Left Laparoscopic Adrenalectomy Surgery in Pune - Dr. Jaisingh Shinde
Laparoscopic left adrenalectomy is a procedure in which the adrenal gland is surgically removed. Adrenalectomy has undergone a significant transformation since the first report of a laparoscopic adrenalectomy was published in 1992. There has been a paradigm shift from open to laparoscopic approaches for both malignant and benign adrenal pathologies. The ascent of laparoscopy in adrenal surgery has been championed by numerous studies demonstrating decreased blood loss, shorter hospital stays, shorter convalescence, and diminished patient morbidity with laparoscopic surgery as compared with open surgery.
The advance of laparoscopy has led to a surgical revolution that enabled surgeons to treat adrenal pathologies with decreased morbidity and offered patients the added benefit of an abbreviated convalescence. The use of laparoscopy in adrenal surgery is currently the standard of care, and many new surgical approaches are being actively developed. Meticulous surgical dissection and increasing surgeon experience will help maintain the current low complication rates.
Along with the popularization of laparoscopic adrenalectomy, there has been a surge in adrenal surgery overall. This is in part due to the identification of adrenal lesions on radiographic studies performed for unrelated indications (adrenal “incidentalomas”). Whereas patients with adrenal pathology previously presented with symptomatic disease, the diagnosis is now most commonly made after an adrenal lesion is diagnosed via computed tomography (CT). It is estimated that adrenal lesions are found in as many as 5% of CT scans obtained for unrelated indications. As a result of this increase in detection, the number of adrenalectomies increased 43% between 1988 and 2000.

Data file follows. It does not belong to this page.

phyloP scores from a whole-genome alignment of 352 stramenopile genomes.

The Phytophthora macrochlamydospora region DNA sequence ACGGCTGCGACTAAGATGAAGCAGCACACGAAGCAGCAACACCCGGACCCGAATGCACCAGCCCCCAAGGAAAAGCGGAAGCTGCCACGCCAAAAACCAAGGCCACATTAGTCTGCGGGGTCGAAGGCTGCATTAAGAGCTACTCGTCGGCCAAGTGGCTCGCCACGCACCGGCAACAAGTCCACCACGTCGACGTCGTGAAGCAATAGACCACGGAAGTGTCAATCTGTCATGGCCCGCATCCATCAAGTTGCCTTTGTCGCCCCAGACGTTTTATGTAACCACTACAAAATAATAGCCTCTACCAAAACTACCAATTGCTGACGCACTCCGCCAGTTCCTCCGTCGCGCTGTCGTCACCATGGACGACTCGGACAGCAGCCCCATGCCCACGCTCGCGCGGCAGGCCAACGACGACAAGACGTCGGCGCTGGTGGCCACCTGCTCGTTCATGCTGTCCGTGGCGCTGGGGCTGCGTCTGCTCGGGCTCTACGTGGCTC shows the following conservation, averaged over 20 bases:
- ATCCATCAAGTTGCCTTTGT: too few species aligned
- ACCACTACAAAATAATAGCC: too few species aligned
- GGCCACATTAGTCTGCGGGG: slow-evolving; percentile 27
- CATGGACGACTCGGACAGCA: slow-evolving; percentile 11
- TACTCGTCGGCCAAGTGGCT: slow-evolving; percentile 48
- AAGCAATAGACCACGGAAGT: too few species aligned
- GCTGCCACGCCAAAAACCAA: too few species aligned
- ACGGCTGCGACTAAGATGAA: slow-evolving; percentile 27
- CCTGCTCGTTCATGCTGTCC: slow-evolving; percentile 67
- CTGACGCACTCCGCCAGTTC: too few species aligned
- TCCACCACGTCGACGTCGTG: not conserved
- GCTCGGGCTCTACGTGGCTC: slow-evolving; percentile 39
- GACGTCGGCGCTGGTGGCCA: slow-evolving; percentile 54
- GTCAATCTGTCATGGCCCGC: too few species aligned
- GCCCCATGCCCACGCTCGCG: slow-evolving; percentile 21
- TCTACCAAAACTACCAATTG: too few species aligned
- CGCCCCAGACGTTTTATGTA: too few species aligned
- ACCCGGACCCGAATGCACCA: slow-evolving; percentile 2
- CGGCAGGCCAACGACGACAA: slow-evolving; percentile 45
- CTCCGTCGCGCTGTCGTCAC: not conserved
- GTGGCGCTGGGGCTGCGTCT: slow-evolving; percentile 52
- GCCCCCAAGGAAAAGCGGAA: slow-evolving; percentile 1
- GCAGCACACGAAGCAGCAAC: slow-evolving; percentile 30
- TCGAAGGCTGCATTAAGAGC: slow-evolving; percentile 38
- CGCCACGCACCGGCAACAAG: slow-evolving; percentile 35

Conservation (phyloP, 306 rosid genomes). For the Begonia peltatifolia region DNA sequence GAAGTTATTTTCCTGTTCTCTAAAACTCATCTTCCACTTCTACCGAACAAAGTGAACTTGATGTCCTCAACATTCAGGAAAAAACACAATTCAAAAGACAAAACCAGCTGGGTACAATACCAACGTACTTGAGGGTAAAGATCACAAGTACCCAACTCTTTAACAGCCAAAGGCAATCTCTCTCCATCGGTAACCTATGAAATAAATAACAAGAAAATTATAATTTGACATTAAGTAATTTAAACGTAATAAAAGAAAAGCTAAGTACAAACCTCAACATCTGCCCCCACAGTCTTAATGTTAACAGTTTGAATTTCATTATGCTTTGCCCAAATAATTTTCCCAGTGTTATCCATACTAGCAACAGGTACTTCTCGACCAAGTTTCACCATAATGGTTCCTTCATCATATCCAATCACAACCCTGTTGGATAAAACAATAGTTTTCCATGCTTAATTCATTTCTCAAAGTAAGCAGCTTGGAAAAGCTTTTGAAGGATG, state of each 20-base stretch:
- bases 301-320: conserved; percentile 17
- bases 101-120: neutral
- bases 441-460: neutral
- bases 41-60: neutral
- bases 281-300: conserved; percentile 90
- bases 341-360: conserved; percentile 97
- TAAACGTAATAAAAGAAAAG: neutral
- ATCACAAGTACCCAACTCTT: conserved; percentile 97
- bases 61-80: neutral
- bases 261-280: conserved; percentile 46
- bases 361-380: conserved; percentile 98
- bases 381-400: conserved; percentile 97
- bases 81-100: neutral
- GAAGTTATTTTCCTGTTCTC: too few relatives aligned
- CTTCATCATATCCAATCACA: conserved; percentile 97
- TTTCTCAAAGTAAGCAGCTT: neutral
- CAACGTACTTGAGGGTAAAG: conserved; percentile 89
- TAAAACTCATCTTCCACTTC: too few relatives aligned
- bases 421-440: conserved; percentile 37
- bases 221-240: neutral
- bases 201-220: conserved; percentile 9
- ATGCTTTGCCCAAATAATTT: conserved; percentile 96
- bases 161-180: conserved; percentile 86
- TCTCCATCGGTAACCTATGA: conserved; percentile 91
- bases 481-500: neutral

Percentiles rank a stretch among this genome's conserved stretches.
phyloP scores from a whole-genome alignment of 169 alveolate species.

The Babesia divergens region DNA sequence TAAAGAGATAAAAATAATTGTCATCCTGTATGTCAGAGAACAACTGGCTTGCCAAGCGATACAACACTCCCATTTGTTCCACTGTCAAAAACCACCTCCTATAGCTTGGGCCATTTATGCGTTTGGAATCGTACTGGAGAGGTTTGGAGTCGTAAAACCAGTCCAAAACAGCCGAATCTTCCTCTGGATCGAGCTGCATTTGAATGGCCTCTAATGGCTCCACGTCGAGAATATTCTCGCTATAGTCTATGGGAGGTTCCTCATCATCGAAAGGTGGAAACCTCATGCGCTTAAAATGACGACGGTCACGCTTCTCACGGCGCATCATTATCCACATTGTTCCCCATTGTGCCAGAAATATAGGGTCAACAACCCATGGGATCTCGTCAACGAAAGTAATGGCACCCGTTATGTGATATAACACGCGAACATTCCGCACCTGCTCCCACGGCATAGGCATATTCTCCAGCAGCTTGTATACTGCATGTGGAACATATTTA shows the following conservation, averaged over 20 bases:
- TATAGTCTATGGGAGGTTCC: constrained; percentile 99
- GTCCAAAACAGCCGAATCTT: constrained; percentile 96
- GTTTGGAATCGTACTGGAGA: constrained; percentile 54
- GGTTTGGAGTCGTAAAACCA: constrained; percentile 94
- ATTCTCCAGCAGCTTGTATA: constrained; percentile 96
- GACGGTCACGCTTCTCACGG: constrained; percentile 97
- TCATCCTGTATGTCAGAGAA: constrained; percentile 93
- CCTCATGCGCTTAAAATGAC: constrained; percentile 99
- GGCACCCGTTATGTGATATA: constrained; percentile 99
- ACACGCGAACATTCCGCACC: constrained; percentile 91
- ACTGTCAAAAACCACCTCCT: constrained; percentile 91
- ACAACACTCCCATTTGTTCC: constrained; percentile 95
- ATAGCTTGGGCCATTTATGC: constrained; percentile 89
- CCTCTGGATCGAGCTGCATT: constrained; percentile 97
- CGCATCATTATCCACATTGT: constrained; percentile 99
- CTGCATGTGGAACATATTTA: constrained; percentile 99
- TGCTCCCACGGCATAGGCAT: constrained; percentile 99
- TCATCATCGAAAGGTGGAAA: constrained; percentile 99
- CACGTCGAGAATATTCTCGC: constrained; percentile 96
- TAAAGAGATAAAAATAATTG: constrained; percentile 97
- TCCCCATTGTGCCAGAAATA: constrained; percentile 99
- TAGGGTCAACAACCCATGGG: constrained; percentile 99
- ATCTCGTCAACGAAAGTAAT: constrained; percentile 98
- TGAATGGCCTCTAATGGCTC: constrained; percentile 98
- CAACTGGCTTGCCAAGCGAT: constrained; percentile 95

Surgery is by no means indicated for all adrenal lesions. The differential diagnosis is broad and includes benign nonfunctional adenoma, functional adenoma, pheochromocytoma, myelolipoma, adrenocortical carcinoma, and metastatic lesions
After an adrenal lesion is identified, it is imperative to determine the specific diagnosis. This is critical, in that the indications for adrenalectomy are twofold: tumor functionality and malignant potential.
When an adrenal lesion is identified, the first question to be addressed is whether or not the lesion is hormonally active. Adrenal lesions can secrete cortisol (Cushing syndrome), aldosterone (Conn syndrome), or catecholamines (pheochromocytoma). The chart below lists several tests used to determine the functionality of an adrenal pathology.